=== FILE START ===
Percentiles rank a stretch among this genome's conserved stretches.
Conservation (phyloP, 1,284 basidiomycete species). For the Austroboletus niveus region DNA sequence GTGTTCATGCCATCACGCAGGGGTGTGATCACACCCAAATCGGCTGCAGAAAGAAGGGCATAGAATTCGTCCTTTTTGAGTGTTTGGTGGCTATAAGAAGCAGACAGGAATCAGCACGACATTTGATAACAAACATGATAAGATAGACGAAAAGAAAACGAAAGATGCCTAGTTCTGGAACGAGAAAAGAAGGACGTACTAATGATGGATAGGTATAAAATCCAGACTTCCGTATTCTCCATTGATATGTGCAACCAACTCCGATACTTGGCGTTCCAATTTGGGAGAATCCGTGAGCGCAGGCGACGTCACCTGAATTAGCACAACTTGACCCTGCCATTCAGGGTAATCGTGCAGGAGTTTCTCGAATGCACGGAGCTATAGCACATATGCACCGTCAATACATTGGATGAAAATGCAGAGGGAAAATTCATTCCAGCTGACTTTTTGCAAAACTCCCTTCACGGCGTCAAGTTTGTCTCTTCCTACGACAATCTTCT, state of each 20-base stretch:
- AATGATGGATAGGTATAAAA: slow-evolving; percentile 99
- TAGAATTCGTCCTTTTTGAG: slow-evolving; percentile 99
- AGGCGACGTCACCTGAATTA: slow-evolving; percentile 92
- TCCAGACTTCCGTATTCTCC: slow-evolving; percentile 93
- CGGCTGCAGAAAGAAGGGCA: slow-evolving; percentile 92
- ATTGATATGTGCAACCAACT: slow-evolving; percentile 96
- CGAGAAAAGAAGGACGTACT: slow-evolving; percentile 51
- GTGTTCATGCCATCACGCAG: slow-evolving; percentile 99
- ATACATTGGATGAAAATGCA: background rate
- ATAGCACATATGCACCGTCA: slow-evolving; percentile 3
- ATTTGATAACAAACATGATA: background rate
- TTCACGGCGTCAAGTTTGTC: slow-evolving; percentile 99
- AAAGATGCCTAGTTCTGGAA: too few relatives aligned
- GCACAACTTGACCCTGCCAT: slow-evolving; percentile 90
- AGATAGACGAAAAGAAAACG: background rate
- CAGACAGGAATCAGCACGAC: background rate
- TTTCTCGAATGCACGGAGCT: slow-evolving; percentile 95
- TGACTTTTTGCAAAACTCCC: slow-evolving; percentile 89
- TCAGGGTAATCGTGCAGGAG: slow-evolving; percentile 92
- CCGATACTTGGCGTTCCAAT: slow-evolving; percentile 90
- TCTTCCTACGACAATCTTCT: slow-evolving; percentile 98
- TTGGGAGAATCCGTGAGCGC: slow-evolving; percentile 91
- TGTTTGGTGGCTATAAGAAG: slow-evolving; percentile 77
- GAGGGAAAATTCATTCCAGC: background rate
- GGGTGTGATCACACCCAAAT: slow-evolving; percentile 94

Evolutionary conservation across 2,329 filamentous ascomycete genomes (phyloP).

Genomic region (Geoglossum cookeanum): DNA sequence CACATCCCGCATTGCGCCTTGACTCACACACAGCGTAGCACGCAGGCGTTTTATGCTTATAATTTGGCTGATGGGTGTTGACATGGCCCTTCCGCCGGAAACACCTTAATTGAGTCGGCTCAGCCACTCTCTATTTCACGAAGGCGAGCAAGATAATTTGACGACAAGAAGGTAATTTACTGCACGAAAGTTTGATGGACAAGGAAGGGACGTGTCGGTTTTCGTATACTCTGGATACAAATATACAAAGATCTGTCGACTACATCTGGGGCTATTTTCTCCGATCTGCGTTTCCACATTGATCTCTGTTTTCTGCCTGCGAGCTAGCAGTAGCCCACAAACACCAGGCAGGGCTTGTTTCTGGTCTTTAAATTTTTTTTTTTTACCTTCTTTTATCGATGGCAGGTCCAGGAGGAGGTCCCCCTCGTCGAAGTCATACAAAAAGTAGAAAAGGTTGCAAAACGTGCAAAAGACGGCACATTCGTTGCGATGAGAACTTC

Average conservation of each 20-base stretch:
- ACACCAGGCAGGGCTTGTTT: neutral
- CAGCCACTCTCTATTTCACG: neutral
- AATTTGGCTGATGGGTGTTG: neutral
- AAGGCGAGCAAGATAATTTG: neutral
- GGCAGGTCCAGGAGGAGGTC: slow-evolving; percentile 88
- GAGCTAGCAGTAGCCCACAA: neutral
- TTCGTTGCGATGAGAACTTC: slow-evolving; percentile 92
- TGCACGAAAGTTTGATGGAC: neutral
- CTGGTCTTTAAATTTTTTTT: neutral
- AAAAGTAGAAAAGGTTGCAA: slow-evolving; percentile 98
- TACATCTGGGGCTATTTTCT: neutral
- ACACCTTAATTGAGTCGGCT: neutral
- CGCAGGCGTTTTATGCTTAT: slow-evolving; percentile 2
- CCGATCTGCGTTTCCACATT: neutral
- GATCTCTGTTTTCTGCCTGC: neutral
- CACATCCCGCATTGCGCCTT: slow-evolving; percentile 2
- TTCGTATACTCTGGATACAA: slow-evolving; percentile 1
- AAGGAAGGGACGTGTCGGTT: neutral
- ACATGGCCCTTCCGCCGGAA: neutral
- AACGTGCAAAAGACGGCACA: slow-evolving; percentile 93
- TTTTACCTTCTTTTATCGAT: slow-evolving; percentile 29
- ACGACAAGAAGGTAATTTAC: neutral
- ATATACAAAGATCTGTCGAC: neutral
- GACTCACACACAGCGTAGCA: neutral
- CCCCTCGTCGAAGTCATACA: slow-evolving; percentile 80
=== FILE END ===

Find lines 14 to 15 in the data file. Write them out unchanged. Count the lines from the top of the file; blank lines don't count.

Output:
- TTCACGGCGTCAAGTTTGTC: slow-evolving; percentile 99
- AAAGATGCCTAGTTCTGGAA: too few relatives aligned